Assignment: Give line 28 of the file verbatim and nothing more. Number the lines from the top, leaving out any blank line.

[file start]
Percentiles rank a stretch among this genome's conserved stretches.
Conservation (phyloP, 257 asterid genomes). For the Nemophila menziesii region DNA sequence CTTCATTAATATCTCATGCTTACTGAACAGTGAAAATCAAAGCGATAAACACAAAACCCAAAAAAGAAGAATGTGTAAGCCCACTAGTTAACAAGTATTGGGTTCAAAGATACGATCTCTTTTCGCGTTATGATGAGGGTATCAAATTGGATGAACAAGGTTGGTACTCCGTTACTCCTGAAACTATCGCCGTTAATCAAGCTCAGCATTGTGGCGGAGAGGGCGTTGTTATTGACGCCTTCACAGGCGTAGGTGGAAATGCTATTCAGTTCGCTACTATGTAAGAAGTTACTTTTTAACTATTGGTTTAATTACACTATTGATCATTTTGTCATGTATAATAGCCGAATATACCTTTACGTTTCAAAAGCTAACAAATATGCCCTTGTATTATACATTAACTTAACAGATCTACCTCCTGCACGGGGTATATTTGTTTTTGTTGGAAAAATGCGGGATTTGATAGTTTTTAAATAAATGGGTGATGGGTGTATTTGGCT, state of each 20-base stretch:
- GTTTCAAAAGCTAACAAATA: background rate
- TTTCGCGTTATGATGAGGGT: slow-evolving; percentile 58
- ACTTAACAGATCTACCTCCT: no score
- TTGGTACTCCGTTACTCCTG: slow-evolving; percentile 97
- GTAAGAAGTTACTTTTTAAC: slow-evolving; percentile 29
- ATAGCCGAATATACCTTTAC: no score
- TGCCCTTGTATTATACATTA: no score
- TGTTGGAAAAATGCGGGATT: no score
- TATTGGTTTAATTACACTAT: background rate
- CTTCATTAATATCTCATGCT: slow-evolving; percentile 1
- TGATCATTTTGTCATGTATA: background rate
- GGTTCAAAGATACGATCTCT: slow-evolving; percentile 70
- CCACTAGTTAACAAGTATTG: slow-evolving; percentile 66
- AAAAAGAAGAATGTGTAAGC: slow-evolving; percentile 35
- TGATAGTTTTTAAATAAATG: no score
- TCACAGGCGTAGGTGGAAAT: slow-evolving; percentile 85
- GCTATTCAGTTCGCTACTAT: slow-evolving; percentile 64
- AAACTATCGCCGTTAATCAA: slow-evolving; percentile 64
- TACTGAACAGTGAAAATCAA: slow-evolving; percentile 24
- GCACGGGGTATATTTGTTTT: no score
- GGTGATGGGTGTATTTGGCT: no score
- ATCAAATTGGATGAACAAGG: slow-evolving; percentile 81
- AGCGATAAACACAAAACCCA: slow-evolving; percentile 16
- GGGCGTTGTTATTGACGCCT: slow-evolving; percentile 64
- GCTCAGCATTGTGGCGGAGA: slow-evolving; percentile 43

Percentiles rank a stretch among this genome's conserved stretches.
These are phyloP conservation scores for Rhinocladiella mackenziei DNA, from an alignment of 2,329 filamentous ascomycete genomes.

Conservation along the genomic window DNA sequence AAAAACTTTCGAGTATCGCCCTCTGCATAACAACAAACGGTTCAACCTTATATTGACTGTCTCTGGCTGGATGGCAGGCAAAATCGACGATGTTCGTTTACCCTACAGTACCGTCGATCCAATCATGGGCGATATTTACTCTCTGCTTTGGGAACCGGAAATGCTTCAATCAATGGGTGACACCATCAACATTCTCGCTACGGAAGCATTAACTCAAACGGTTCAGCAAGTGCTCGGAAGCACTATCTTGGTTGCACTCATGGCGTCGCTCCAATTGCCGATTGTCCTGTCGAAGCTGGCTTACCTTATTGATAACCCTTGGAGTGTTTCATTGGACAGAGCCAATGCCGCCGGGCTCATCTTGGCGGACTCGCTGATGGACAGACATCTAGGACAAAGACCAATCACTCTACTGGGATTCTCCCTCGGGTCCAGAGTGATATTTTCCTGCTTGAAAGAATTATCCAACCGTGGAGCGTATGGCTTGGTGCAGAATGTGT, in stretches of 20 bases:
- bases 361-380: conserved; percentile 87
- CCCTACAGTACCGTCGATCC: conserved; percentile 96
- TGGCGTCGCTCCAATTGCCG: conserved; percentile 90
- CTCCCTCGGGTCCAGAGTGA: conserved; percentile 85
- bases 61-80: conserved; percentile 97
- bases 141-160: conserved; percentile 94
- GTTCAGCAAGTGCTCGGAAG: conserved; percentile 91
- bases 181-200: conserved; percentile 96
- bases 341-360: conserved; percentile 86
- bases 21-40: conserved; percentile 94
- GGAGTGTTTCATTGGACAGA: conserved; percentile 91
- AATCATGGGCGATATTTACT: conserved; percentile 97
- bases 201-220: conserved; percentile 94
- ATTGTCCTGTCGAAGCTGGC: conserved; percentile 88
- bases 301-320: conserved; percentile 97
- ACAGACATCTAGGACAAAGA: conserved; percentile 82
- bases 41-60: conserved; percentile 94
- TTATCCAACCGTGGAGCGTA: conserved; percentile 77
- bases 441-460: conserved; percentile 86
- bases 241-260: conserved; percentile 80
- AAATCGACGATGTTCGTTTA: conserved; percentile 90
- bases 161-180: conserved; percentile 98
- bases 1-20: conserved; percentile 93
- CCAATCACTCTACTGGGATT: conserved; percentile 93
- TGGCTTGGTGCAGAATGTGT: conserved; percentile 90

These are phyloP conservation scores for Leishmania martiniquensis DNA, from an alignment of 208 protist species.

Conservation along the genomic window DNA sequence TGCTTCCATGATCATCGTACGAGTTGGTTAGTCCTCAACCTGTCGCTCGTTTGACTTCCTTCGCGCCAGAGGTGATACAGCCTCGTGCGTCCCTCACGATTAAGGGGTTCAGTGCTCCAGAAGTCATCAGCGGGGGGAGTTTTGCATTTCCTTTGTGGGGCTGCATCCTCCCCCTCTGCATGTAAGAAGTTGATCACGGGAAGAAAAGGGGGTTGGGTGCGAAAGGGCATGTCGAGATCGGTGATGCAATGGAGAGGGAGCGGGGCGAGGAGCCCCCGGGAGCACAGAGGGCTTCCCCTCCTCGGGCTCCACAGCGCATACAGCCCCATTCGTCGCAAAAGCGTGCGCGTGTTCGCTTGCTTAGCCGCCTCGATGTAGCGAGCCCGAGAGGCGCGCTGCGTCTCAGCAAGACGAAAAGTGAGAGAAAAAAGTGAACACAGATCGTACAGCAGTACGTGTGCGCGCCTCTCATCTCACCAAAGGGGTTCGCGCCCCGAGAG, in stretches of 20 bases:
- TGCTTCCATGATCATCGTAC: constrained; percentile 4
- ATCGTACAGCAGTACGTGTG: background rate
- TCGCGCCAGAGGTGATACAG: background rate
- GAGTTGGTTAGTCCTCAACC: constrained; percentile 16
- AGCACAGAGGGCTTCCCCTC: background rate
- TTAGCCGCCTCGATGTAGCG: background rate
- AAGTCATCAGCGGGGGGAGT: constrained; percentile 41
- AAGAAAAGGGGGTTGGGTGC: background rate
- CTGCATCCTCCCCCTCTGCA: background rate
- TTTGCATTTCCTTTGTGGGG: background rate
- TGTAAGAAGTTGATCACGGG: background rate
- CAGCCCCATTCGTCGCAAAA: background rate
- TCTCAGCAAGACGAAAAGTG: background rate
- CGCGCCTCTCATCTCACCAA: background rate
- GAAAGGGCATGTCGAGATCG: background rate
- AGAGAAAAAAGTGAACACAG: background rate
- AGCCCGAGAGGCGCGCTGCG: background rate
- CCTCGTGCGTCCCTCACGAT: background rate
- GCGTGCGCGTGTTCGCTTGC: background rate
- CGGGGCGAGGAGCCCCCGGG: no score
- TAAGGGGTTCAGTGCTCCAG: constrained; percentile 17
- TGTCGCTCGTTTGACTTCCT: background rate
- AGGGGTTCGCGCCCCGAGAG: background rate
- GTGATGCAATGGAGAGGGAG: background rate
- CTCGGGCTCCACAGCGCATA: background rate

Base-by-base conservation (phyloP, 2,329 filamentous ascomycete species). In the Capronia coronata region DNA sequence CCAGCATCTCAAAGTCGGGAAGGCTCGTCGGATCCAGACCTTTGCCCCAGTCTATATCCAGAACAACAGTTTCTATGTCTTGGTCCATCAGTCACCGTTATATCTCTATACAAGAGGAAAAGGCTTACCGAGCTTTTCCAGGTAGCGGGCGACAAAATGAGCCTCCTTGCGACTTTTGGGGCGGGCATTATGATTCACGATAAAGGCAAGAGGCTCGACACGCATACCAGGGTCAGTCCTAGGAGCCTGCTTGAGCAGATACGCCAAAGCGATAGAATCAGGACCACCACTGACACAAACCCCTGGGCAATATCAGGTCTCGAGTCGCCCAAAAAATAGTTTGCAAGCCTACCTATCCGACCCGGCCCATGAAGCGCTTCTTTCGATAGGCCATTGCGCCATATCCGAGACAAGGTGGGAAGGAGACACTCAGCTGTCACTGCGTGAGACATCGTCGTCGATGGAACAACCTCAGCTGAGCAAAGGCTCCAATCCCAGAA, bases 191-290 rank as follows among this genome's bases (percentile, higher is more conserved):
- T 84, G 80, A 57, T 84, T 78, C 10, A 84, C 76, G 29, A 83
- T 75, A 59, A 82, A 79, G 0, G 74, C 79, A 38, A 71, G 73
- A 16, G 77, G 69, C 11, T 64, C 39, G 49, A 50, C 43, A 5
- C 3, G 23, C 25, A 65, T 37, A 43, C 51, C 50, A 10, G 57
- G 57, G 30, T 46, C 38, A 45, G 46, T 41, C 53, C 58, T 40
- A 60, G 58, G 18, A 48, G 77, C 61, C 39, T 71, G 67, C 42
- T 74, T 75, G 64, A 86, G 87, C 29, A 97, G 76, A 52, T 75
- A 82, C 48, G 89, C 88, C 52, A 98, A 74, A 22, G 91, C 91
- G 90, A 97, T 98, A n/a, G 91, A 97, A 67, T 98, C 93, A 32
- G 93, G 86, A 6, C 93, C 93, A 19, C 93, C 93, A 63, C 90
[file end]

Percentiles rank a stretch among this genome's conserved stretches.